The 17th day of Adar came out on March 8 this year, and it marked the yahrzeit of my uncle Shlomo (Salomon) Scheinbach’s death – or should I say his murder?
Remarkably, the International Tracing Service in Arolsen, Germany, attests to him dying in Auschwitz at 2 p.m. on Feb. 22, 1943, with the cause of death listed as “pleuropneumonia.”
As a hidden infant, I didn’t know my uncle. My mother, sisters and I had been placed in different safe locales through the efforts of a large extended French family who risked life, limb and torture to save us. And, because I was born on Nov. 4, 1942 – some five months after my father, his siblings and their spouses were arrested in the infamous July 16, 1942, roundup across France – I couldn’t know these members of my deported family, all of whom were sent to Auschwitz. My father perished there at 10:55 a.m. on Sept. 23, 1942. The cause of his death was officially recorded as “bilateral pneumonia.”
To round up this haunting picture with its implausibly specific details, there was my uncle, Chiel Roth, whose death was registered as occurring at 9:45 a.m. on Oct. 9, 1942, due to “bronchopneumonia.”
Finally, there was my Uncle Chanina, my father’s brother. Though he had arrived in Auschwitz together with the others, he somehow survived even the death march following the evacuation of the camp ahead of the advancing Soviet army. He arrived in Mauthausen on Feb. 16, 1945 and died there on Feb. 25, 1945 at 7:10 a.m. Cause of death: “sepsis phlegmon on the right upper arm”.
The other six members of my immediate family were listed by the International Tracing Service as having arrived at Auschwitz, but there are no records of their death. Presumably, they were dispatched in the gas chambers upon arrival.
I have long wondered about the meticulous death records that I have for my father and three uncles, one of which was recorded in February 1945 when the war’s end was clearly visible to most observers, and in particular, to the near vanquished. The almost fanatical “need” of the Nazis to keep such records for those inmates who were not immediately murdered, while at the same time trying to hide even from their own people evidence of their horrendous crimes, is almost incomprehensible. It remains a haunting enigma for me to this day.
Still, when I first confronted what I thought were especially “lame” causes of death in the surreal world of the camp, I naively considered these to be crude euphemisms for masking the deeds of their perpetrators. I suspected that some weeks heart attacks would be the central cause of death, while in others, it would be strokes, or typhus or a host of different things.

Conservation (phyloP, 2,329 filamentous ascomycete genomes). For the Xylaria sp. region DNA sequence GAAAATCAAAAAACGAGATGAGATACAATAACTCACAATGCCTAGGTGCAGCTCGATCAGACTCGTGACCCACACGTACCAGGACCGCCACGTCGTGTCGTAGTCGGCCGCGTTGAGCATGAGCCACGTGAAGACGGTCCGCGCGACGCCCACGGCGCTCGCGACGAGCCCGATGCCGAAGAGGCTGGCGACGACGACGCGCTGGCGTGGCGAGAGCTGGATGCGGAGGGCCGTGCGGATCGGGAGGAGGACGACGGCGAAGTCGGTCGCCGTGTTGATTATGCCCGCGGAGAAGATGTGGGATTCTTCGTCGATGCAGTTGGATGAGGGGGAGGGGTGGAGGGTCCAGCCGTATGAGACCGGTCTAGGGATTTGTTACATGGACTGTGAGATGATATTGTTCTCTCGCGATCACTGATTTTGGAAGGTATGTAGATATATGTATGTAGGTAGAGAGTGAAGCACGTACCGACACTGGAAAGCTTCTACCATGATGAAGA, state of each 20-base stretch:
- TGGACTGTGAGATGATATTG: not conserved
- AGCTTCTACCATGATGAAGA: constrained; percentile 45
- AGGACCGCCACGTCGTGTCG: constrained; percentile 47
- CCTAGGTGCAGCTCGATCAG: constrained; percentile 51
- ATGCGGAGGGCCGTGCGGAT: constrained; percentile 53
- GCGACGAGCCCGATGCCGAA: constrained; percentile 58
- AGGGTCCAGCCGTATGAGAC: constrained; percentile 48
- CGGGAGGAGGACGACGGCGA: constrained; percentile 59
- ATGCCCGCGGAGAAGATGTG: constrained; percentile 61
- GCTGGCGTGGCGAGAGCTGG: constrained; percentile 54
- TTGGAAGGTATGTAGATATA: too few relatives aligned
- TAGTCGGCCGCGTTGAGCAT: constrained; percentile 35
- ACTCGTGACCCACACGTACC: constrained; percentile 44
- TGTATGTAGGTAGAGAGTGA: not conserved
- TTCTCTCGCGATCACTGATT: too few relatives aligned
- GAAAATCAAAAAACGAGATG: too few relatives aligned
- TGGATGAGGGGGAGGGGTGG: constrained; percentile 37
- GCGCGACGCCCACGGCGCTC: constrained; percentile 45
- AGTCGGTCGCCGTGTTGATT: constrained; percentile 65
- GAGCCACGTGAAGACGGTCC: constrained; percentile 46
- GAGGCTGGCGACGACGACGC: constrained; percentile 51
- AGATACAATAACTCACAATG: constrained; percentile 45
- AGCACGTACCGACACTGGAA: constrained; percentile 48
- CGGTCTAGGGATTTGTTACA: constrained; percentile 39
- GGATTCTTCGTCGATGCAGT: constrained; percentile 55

Morbid reality set in when I remembered what my mother had relayed to me years before I had obtained such detailed information about my family. I hadn’t realized then the full import of what she said. After the war, a survivor of Auschwitz told her that he had witnessed my Uncle Shlomo’s death in February of 1943 when he was in a labour detail with a Polish inmate.
It seems that my uncle told the Pole that the Germans were going to “lose the war,” and the fellow then reported this to a German officer. My uncle was subsequently brought to a large tub of water and his head was dunked in and held in place until he collapsed. Then he was pulled out, revived, and the process was repeated – dunk, collapse, revive, dunk, collapse, revive – until he was dead.
It is difficult to describe the additional horror I felt when I finally comprehended the macabre, recorded cause of death – “pleuropneumonia.” A dictionary definition notes that the “pleural membranes enclose a fluid filled space surrounding the lungs,” while pleuropneumonia is “a combined inflammation of the pleura and lungs.”
I suspect as well that in their grotesquely imaginative and unfathomably evil minds, the “medical scribes” of the Nazis were fully aware that the term pleuropneumonia also describes an “acute febrile respiratory disorder of cattle.”
Eli Honig taught physics at the Anne and Max Tanenbaum Community Hebrew Academy of Toronto for 31 years, and for longer than that at the University of Toronto, where he continues to teach part time.